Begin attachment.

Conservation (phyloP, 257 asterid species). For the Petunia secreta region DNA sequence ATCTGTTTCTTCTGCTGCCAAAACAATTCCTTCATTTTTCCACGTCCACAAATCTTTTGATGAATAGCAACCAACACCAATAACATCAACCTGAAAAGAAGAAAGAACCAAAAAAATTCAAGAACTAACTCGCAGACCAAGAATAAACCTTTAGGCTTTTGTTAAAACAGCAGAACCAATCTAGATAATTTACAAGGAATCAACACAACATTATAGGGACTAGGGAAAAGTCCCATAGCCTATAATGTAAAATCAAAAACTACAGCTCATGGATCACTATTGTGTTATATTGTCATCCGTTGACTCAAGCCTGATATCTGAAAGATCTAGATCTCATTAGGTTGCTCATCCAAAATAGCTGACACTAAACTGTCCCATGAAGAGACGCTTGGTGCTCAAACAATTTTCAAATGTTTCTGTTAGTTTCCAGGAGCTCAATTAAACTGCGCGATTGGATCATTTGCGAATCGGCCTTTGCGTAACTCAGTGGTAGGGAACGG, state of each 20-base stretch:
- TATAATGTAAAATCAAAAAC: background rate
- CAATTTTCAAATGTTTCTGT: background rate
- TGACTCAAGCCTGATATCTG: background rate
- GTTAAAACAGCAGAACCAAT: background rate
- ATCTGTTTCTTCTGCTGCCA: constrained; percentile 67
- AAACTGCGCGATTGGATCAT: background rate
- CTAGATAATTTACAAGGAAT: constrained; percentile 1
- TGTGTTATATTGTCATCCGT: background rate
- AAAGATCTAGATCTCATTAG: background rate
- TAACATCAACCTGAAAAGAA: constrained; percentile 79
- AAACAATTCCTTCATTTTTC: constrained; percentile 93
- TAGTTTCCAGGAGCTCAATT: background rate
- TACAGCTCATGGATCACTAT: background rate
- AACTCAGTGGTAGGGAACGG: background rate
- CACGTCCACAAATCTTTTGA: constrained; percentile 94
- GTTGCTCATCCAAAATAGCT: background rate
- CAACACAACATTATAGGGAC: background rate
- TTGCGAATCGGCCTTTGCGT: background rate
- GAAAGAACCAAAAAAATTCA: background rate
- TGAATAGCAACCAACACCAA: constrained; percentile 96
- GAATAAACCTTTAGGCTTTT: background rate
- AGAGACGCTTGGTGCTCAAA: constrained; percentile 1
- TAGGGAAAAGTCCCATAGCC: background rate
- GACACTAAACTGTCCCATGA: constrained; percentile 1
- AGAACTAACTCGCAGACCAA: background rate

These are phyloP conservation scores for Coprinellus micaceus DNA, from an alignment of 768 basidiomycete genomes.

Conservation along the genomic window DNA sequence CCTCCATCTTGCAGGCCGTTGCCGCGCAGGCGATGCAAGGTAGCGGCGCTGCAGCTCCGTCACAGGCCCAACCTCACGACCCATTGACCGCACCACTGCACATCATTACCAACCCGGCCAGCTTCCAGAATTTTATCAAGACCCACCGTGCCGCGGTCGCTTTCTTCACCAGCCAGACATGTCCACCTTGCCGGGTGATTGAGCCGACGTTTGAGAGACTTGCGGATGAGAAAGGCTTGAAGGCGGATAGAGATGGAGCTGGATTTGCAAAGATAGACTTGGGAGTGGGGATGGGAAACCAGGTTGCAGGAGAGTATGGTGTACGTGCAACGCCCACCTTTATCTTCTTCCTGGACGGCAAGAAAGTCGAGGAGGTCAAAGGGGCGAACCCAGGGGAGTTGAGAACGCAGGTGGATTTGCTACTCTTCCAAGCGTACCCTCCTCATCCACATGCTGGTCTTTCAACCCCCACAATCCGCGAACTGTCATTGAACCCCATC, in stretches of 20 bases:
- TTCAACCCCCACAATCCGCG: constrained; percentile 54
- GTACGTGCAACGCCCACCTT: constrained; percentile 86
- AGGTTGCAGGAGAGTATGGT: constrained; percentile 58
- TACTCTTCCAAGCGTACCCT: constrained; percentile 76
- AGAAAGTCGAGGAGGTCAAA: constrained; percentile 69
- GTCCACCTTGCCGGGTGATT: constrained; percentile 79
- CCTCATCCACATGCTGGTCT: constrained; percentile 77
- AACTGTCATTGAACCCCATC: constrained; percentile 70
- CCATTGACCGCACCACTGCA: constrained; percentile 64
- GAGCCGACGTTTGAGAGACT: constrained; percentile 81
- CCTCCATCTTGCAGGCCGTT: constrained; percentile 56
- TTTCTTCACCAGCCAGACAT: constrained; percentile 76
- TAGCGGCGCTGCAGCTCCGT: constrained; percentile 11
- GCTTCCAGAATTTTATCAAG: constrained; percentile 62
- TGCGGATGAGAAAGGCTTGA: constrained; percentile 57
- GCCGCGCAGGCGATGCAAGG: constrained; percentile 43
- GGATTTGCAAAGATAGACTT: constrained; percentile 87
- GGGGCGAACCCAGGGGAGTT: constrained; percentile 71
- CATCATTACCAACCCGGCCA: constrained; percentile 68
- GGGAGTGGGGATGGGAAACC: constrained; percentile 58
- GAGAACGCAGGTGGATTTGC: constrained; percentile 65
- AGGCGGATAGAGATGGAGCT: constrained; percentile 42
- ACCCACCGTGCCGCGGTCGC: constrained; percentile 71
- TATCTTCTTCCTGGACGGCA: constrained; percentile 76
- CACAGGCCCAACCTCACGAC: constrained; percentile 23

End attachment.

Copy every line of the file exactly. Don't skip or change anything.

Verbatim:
Conservation (phyloP, 257 asterid species). For the Petunia secreta region DNA sequence ATCTGTTTCTTCTGCTGCCAAAACAATTCCTTCATTTTTCCACGTCCACAAATCTTTTGATGAATAGCAACCAACACCAATAACATCAACCTGAAAAGAAGAAAGAACCAAAAAAATTCAAGAACTAACTCGCAGACCAAGAATAAACCTTTAGGCTTTTGTTAAAACAGCAGAACCAATCTAGATAATTTACAAGGAATCAACACAACATTATAGGGACTAGGGAAAAGTCCCATAGCCTATAATGTAAAATCAAAAACTACAGCTCATGGATCACTATTGTGTTATATTGTCATCCGTTGACTCAAGCCTGATATCTGAAAGATCTAGATCTCATTAGGTTGCTCATCCAAAATAGCTGACACTAAACTGTCCCATGAAGAGACGCTTGGTGCTCAAACAATTTTCAAATGTTTCTGTTAGTTTCCAGGAGCTCAATTAAACTGCGCGATTGGATCATTTGCGAATCGGCCTTTGCGTAACTCAGTGGTAGGGAACGG, state of each 20-base stretch:
- TATAATGTAAAATCAAAAAC: background rate
- CAATTTTCAAATGTTTCTGT: background rate
- TGACTCAAGCCTGATATCTG: background rate
- GTTAAAACAGCAGAACCAAT: background rate
- ATCTGTTTCTTCTGCTGCCA: constrained; percentile 67
- AAACTGCGCGATTGGATCAT: background rate
- CTAGATAATTTACAAGGAAT: constrained; percentile 1
- TGTGTTATATTGTCATCCGT: background rate
- AAAGATCTAGATCTCATTAG: background rate
- TAACATCAACCTGAAAAGAA: constrained; percentile 79
- AAACAATTCCTTCATTTTTC: constrained; percentile 93
- TAGTTTCCAGGAGCTCAATT: background rate
- TACAGCTCATGGATCACTAT: background rate
- AACTCAGTGGTAGGGAACGG: background rate
- CACGTCCACAAATCTTTTGA: constrained; percentile 94
- GTTGCTCATCCAAAATAGCT: background rate
- CAACACAACATTATAGGGAC: background rate
- TTGCGAATCGGCCTTTGCGT: background rate
- GAAAGAACCAAAAAAATTCA: background rate
- TGAATAGCAACCAACACCAA: constrained; percentile 96
- GAATAAACCTTTAGGCTTTT: background rate
- AGAGACGCTTGGTGCTCAAA: constrained; percentile 1
- TAGGGAAAAGTCCCATAGCC: background rate
- GACACTAAACTGTCCCATGA: constrained; percentile 1
- AGAACTAACTCGCAGACCAA: background rate

These are phyloP conservation scores for Coprinellus micaceus DNA, from an alignment of 768 basidiomycete genomes.

Conservation along the genomic window DNA sequence CCTCCATCTTGCAGGCCGTTGCCGCGCAGGCGATGCAAGGTAGCGGCGCTGCAGCTCCGTCACAGGCCCAACCTCACGACCCATTGACCGCACCACTGCACATCATTACCAACCCGGCCAGCTTCCAGAATTTTATCAAGACCCACCGTGCCGCGGTCGCTTTCTTCACCAGCCAGACATGTCCACCTTGCCGGGTGATTGAGCCGACGTTTGAGAGACTTGCGGATGAGAAAGGCTTGAAGGCGGATAGAGATGGAGCTGGATTTGCAAAGATAGACTTGGGAGTGGGGATGGGAAACCAGGTTGCAGGAGAGTATGGTGTACGTGCAACGCCCACCTTTATCTTCTTCCTGGACGGCAAGAAAGTCGAGGAGGTCAAAGGGGCGAACCCAGGGGAGTTGAGAACGCAGGTGGATTTGCTACTCTTCCAAGCGTACCCTCCTCATCCACATGCTGGTCTTTCAACCCCCACAATCCGCGAACTGTCATTGAACCCCATC, in stretches of 20 bases:
- TTCAACCCCCACAATCCGCG: constrained; percentile 54
- GTACGTGCAACGCCCACCTT: constrained; percentile 86
- AGGTTGCAGGAGAGTATGGT: constrained; percentile 58
- TACTCTTCCAAGCGTACCCT: constrained; percentile 76
- AGAAAGTCGAGGAGGTCAAA: constrained; percentile 69
- GTCCACCTTGCCGGGTGATT: constrained; percentile 79
- CCTCATCCACATGCTGGTCT: constrained; percentile 77
- AACTGTCATTGAACCCCATC: constrained; percentile 70
- CCATTGACCGCACCACTGCA: constrained; percentile 64
- GAGCCGACGTTTGAGAGACT: constrained; percentile 81
- CCTCCATCTTGCAGGCCGTT: constrained; percentile 56
- TTTCTTCACCAGCCAGACAT: constrained; percentile 76
- TAGCGGCGCTGCAGCTCCGT: constrained; percentile 11
- GCTTCCAGAATTTTATCAAG: constrained; percentile 62
- TGCGGATGAGAAAGGCTTGA: constrained; percentile 57
- GCCGCGCAGGCGATGCAAGG: constrained; percentile 43
- GGATTTGCAAAGATAGACTT: constrained; percentile 87
- GGGGCGAACCCAGGGGAGTT: constrained; percentile 71
- CATCATTACCAACCCGGCCA: constrained; percentile 68
- GGGAGTGGGGATGGGAAACC: constrained; percentile 58
- GAGAACGCAGGTGGATTTGC: constrained; percentile 65
- AGGCGGATAGAGATGGAGCT: constrained; percentile 42
- ACCCACCGTGCCGCGGTCGC: constrained; percentile 71
- TATCTTCTTCCTGGACGGCA: constrained; percentile 76
- CACAGGCCCAACCTCACGAC: constrained; percentile 23